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Pubdate: Fri, 20 Sep 2002
Source: Guelph Mercury (CN ON)
Copyright: 2002 Guelph Mercury Newspapers Limited
Author: Scott Tracey
MEDICAL MARIJUANA RULES RILE CITY MAN
Bob LeDuc, who has had a long history of adverse reactions to prescription drugs, fears his exemption for using medicinal marijuana to control a number of serious ailments will not be renewed. GUELPH -- Bob LeDuc is hopping mad at federal Health Minister Anne McLellan.
The Guelph man, who uses marijuana to control a number of serious ailments, fears he will soon have to choose between breaking the law and becoming severely ill.
LeDuc, 52, suffers from crippling psoriasis, irritable bowel syndrome and temporal lobe epilepsy.
Three years ago he became one of the first two dozen Canadians granted an exemption by Health Canada, which allowed him to legally possess and use marijuana.
However his most recent exemption expired on Sept. 11, and he fears he will not be able to get another without agreeing to first try other medications.
LeDuc explained he has told the government he is unwilling to try alternative drugs, and therefore learned he does not meet the requirements for an exemption under the Marijuana Medical Access Regulations.
The man said he has a life-long history of adverse reactions to prescription drugs, and is "terrified" of trying new medications.
This is confirmed in a December 2000 letter from his family doctor, Jennifer Caspers, who at the time wrote that "despite ... a sincere and concerted effort on Mr. LeDuc's part, drug therapies have had to be terminated due to intolerable side effects resulting, on occasion, in emergency room assessment and intervention."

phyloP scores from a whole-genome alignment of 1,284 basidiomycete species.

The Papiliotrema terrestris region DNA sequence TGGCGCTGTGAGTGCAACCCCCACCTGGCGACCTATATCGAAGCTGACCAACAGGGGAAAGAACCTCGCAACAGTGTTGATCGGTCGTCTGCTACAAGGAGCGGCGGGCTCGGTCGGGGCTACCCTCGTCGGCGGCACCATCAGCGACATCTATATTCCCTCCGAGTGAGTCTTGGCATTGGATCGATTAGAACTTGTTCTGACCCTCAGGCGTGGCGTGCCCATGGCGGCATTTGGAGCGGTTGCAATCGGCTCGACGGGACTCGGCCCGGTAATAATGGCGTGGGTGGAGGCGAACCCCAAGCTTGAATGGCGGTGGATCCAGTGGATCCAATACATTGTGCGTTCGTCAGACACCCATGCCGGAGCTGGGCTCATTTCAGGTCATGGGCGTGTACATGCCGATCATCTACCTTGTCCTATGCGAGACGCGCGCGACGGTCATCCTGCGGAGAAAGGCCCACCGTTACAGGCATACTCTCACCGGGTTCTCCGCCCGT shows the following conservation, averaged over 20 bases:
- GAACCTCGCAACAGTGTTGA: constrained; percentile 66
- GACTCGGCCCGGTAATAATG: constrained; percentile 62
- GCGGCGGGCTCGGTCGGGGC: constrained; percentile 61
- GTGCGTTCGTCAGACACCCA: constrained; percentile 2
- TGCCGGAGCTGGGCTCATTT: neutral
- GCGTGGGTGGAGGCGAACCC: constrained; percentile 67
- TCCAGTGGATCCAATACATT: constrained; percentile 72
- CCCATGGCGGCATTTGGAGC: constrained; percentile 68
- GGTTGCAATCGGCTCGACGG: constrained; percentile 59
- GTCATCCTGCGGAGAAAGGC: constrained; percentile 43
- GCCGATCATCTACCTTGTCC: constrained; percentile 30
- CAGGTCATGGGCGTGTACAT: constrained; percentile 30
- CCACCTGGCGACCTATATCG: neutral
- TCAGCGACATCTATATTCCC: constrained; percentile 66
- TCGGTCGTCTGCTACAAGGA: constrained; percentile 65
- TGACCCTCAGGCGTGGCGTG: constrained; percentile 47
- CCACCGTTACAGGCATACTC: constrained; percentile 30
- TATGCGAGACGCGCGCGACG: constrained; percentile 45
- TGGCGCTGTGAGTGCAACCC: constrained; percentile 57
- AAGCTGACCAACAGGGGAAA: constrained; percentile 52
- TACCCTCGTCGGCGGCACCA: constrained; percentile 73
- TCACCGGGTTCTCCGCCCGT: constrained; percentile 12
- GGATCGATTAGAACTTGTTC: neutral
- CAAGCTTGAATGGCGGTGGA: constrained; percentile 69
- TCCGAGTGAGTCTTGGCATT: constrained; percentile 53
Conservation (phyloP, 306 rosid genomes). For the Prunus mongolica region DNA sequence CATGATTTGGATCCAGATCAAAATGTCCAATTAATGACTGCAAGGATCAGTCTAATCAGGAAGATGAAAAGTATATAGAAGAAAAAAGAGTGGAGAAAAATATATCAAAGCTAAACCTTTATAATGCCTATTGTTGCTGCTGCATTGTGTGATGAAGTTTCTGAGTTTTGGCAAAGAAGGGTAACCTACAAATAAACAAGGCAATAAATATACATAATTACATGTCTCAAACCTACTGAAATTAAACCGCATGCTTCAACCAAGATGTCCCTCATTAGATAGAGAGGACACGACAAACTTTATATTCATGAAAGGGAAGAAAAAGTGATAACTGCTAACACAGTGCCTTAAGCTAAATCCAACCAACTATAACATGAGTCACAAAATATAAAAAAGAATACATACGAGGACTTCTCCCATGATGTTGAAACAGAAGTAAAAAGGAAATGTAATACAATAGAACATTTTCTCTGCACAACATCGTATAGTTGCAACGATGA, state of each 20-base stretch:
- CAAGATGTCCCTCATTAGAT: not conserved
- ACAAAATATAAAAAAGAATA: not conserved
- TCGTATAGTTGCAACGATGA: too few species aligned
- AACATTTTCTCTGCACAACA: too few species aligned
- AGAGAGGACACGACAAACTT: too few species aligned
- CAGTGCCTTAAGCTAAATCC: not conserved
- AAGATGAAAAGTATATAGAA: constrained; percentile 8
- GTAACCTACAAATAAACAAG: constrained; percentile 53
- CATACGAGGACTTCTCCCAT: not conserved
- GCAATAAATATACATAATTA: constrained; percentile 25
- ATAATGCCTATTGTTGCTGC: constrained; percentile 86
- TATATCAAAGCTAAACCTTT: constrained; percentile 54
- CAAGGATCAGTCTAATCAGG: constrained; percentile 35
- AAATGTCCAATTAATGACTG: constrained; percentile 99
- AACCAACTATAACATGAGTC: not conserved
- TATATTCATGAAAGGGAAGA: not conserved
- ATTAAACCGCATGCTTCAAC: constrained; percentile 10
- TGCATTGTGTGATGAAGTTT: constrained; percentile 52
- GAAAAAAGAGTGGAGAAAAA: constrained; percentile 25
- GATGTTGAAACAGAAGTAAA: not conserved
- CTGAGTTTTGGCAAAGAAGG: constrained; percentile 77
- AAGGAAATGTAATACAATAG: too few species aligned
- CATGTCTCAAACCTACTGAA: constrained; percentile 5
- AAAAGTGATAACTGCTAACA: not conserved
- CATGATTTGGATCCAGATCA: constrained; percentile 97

LeDuc recalled one medication he took to control his epilepsy. After three months, his body suddenly rejected the medicine and he became seriously ill.
Four years ago, and one year before receiving his exemption, LeDuc began using marijuana and could not believe the benefits.
Gone were the epileptic seizures, which racked his body 20 to 30 times daily, and the nausea and sleeplessness caused by irritable bowel syndrome.
LeDuc believes his psoriasis has all but cleared up because he is sleeping and eating well, so there is less strain on his nervous system. "Before I discovered marijuana I was basically disabled," he said. "For the past four years I've been totally functional.
"This is like a miracle drug for me. I don't know why the government isn't investigating this like penicillin."
LeDuc is self-employed, operating a guitar studio from his home.
He said his medical history would make it impossible to hold down a regular job, and added until now he has been afraid to go public because he was concerned about the effect it would have on his business.
"If Health Canada does what they're trying to do to me, I won't be able to work anyway."
LeDuc was planning a trip to Toronto today to listen to evidence at a court challenge brought by Toronto lawyer and professor Alan Young, who is representing seven exempt people and a caregiver -- the Toronto Compassion Club --- in their efforts to have the complex regulations governing medical pot struck down.
Failing that, the group is willing to settle for access to the federal government's stash of marijuana grown in a Manitoba mine, under a $5.7-million contract for clinical trials.
LeDuc said he wants to attend the hearing "to hear firsthand how they can justify that I should risk my life instead of using marijuana."
Andrew Swift, a spokesman for Health Canada, said he could not comment specifically on LeDuc's case, but noted people are unlikely to receive an authorization to possess the drug without something from a specialist indicating all other treatments have failed.
"This is a system of last resort," he said, "which is why we do need that input from a specialist."
Currently there are 817 Canadians with federal approval to possess marijuana, and most of them have also been given permission to grow the drug for personal consumption, Swift said.